Paris attacks |

Paris attacks

French police raid an apartment in Saint Denis following attacks that killed 129 people in Paris last week. Live updates from Paris and around the world.

    Brussels on high alert

    By Philip Blenkinsop

    Belgium put the capital Brussels on maximum security alert on Saturday, shutting the metro and warning people to avoid crowds because of a "serious and imminent" threat of coordinated, multiple attacks by militants.

    A week after Paris bombings and shootings carried out by Islamic State militants, of whom one suspect from Brussels is at large, Brussels was placed on the top level "four" in the government's threat scale after a meeting of police, justice and intelligence officials.

    "The result of relatively precise information pointed to the risk of an attack along the lines of what took take place in Paris," Prime Minister Charles Michel told a news conference on Saturday after a meeting of the national security council. Read more

    A drawing which reproduces French photographer Robert Doisneau's picture "Le baiser de l'Hotel de ville" (Kiss by the Town Hall) with the words "Not even hurt" over it, is seen on a wall near the Bataclan concert hall in Paris, November 20, 2015. REUTERS/Charles Platiau 

    Wary Parisians vow to keep party going one week after attacks

    Parisians braved the cold and rain on Friday to go for drinks and make sure the lights stayed on in the trendy, multicultural eastern parts of the capital that were hit by Islamist militants only a week ago.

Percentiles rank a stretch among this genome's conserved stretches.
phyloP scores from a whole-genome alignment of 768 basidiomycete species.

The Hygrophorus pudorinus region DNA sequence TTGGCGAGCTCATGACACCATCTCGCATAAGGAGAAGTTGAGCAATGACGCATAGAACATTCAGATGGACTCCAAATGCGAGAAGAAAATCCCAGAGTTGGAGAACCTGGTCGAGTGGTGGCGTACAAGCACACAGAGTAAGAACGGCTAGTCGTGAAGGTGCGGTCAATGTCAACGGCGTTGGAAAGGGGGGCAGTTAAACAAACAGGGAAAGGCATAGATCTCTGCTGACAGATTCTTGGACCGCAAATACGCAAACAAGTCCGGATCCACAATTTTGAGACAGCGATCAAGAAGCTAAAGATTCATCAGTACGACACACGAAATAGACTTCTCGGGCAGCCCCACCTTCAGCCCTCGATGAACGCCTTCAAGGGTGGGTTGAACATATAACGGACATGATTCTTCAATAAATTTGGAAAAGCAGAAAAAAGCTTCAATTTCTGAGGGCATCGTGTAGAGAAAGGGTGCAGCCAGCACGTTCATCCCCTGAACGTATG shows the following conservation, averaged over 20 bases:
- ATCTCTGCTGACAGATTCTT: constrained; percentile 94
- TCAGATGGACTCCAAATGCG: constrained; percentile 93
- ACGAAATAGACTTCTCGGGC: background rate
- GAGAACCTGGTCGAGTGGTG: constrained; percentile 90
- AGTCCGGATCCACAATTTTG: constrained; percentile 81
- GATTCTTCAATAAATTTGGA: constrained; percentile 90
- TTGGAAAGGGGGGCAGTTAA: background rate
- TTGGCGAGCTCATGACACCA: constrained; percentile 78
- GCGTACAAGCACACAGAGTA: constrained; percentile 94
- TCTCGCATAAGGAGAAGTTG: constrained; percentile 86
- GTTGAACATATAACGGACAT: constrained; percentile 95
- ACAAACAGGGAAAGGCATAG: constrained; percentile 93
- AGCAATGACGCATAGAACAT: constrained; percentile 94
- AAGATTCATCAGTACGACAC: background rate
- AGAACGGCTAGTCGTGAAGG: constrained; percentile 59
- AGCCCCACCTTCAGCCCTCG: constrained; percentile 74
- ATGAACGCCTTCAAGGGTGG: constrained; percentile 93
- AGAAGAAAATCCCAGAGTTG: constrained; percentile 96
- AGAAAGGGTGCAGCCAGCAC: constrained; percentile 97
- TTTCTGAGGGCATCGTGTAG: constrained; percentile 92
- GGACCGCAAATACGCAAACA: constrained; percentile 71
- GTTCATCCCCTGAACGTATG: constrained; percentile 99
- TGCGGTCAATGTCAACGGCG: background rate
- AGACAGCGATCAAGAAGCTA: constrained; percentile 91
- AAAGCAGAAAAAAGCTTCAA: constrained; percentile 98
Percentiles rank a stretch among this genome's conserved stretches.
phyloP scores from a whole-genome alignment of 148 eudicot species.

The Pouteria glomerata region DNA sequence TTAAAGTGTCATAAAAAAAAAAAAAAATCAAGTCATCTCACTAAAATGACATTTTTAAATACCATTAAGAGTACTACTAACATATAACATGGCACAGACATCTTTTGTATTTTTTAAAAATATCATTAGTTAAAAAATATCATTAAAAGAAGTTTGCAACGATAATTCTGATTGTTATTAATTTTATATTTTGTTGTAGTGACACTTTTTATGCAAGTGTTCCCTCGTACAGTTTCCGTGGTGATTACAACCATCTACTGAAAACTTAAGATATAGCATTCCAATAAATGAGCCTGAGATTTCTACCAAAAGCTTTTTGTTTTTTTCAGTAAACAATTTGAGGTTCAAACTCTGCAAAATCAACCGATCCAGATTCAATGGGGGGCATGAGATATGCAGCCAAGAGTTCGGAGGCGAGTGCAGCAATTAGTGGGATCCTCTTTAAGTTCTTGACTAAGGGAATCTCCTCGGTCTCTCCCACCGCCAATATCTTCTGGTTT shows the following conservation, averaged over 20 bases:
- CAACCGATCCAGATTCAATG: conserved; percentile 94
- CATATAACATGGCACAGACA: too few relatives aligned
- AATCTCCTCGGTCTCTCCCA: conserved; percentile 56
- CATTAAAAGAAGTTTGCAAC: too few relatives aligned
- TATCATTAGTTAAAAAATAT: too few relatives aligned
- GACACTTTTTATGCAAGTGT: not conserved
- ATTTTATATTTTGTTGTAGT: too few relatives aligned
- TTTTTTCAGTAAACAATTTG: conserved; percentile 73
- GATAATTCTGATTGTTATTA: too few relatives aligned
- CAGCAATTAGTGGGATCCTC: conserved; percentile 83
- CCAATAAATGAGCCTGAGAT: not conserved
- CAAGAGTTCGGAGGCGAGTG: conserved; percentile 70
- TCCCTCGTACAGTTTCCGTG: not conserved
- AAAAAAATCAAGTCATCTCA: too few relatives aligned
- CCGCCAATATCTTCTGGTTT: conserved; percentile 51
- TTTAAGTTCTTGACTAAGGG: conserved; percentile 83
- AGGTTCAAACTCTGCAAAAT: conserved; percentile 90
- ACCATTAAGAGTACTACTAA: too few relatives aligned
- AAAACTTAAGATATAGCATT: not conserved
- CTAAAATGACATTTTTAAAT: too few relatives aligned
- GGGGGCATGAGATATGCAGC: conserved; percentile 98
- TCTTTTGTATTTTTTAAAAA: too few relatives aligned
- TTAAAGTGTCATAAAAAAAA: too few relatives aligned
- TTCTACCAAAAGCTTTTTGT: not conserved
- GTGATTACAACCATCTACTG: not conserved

Many of the 130 victims of last Friday's attacks were enjoying drinks after work on an unusually warm autumn night when Islamic State gunmen sprang from cars and sprayed them with bullets in France's worst violence since World War Two.

    Tension was still high in Paris at the end of a week in which there were scores of false alarms, episodes of crowd panic and a seven-hour gunfight that left the suspected mastermind of the attacks dead.

    Though some Parisians were still thinking twice about going out, some 200 figures from the country's cultural and media elite called on France to continue to have fun in defiance of militants who call Paris the "capital of prostitution and vice".

    "One week on, let's turn on the lights and light up candles in our cafes, streets, squares and towns and make ourselves heard through the music that they hate," they wrote in a tribute published in the Huffington Post on Friday.

    "Make noise and shine light so they understand they have lost," wrote the signatories, who include singer Charles Aznavour, journalist Anne Sinclair and ballet dancer Marie-Claude Pietragalla.
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